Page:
Shelter-in-Place, Stay-at-Home Orders, Social Distancing and COVID-19 were all words or phrases that I had never heard of prior to March 2020. A LOT has changed in a very short amount of time and a lot of stress has been placed on relationships.
In normal life, relationships are commonly stressed by issues related to money, parenting, taking care of in-laws, insufficient childcare, lack of social support, poor self-care, and changes in physical health. One of these issues alone can cause a relationship to tailspin into frequent arguments, disconnection and distress.
All of these combined… well, that’s a whole new level of hard…
In times of trial, some relationships find a way to pull together, bonded over the shared distress. Others, debase into patterns of intense argument and disconnection. So why do some couples come through hardships stronger than ever while others struggle to stay together at all?
We’re about to find out.
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Generally speaking, most couples report that they or their partner are much more irritated, frustrated and fast to react to all frustrations. Small things get under their skin, and they feel as though their patience is dwindling. It is not surprising that people would feel more on edge during an unprecedented time of change. However, what is surprising is that fear, not anger is the emotion driving all the ensuing conflict.
In a matter of days, couples are now asking themselves:
- Will income change?
- Will I lose my job?
- Will my kids go back to school this year?
- How am I going to juggle school work with my own work?
- How will I stay healthy?
- What if I lose my mom or dad?
In these moments, frustration and even anger is a very understandable response. Who wouldn’t be angry in a time like this. But anger is not the primary emotion we are feeling in these moments. They are simply reactions to deeper, more vulnerable feelings.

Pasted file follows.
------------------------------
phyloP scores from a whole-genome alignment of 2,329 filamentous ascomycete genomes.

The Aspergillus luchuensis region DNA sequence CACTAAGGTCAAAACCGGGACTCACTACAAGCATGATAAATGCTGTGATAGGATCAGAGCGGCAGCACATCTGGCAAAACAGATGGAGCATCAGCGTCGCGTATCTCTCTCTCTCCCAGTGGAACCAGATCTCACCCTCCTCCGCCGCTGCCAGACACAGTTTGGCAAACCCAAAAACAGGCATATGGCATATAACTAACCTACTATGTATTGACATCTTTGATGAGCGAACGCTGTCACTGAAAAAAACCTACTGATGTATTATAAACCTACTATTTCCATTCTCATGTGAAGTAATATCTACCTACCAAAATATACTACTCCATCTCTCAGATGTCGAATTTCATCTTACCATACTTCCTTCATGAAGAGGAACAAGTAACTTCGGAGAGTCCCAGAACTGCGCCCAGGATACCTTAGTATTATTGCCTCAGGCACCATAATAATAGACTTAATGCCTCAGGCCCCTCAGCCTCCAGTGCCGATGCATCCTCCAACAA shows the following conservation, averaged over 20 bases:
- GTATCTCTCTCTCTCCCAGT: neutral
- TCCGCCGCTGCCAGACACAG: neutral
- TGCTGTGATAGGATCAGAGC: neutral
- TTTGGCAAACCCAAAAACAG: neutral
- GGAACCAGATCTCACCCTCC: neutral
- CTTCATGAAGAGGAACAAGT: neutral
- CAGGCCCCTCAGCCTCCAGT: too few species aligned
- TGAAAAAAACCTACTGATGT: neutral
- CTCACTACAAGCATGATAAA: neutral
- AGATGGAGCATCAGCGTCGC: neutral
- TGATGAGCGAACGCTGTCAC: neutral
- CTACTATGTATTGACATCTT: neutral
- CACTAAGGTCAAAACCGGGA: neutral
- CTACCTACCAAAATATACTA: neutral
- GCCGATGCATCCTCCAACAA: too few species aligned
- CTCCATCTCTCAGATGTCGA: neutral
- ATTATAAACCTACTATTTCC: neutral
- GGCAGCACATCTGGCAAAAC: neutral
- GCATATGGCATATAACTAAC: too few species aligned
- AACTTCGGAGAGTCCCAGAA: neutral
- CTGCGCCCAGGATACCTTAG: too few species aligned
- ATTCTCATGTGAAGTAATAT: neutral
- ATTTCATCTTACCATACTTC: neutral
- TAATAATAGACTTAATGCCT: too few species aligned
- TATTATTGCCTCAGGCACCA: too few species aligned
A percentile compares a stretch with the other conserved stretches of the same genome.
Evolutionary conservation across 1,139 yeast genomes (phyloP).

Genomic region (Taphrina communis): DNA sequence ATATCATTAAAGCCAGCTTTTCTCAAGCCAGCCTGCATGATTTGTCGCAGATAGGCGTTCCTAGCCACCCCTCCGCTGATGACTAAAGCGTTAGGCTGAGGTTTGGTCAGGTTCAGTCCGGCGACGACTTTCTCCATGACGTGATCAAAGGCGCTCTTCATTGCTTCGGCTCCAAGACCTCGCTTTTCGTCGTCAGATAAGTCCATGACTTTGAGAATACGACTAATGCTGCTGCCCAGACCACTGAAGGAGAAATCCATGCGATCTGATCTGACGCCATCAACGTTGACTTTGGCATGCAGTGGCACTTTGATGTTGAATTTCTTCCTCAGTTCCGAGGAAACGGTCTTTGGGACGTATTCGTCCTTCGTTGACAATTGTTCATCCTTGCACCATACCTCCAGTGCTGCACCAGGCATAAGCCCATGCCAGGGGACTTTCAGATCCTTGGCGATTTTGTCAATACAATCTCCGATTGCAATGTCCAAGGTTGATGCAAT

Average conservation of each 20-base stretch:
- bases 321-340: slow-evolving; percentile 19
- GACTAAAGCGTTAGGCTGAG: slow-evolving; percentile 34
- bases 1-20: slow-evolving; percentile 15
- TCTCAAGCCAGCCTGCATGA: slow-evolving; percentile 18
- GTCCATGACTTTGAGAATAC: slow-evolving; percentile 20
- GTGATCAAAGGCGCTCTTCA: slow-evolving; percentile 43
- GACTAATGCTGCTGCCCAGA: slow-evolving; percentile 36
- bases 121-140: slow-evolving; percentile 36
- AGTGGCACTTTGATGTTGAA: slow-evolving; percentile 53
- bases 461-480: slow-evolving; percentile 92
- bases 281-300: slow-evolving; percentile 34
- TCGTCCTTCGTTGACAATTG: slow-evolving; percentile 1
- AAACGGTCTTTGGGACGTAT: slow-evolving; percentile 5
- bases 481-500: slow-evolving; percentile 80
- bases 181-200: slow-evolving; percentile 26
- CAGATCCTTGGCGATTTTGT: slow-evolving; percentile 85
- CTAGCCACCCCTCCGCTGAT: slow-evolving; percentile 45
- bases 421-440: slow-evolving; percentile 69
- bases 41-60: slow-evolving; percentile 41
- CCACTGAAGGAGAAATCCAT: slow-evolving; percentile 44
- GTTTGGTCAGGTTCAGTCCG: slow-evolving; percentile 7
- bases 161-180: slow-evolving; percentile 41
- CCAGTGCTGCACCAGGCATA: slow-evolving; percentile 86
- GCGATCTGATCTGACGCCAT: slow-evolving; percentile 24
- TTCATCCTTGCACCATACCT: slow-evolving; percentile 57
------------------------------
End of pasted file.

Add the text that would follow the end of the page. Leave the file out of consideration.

The four most common emotions that drive us to feel frustrated or angry are the vulnerable feelings of: hurt, embarrassment, fear, and disappointment.
I don’t know about you, but expressing these emotions are not my favorite. It doesn’t come easily, nor does it come naturally. Most of the time I’d rather express how annoyed I am rather than how afraid I am that things might never return to normal.
The problem with this is expressing secondary emotions does not bond us closer to our partner. In fact, expressing these emotions often push us farther away.
When couples find the way to communicate their primary emotions rather than their secondary reaction, they have a unique opportunity to bond with each other.
Expressing disappointment or fear does not weigh down the relationship or cause increased distress. Instead it provides the couple an opportunity to better know the other’s inner world and offer support through expressing compassion.
Communicating vulnerable emotions causes healthy relationships to bond not break. Together we are better able to emotionally regulate, think creatively and face the problem head on.
Couples, you’ve got this. COVID-19 doesn’t have anything on your relationship. While this time is unbearably hard, I know you can come out stronger on the other side.
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The coronavirus (COVID-19) pandemic has affected the lives of so many people physically, financially, and even mentally. For some people, this pandemic has intensified pre-existing emotions, and for others it has brought on new feelings and symptoms that may have never existed before.
A few years ago, I learned an interesting fact about sharks while helping my son with his first-grade research project. Some species of sharks never stop moving in the water – even when they sleep. This is because of the way they take in oxygen through their gills. If they stop moving, they stop breathing and ultimately drown. I was recently reminded of this fact of nature as I thought about the many clients I work with who were all in various stages of change when the COVID-19 pandemic hit.
Dr. Melissa Estavillo is a Licensed Psychologist and founder of Biltmore Psychology and Counseling. With over 7 years of experience, she specializes in both individual and couples therapy in Phoenix and Scottsdale, AZ. She integrates complementary methodologies and techniques stemming from Emotionally Focused Theory, Psychodynamic Theory and Other Evidence Based Practices to offer a highly personalized approach tailored to each client.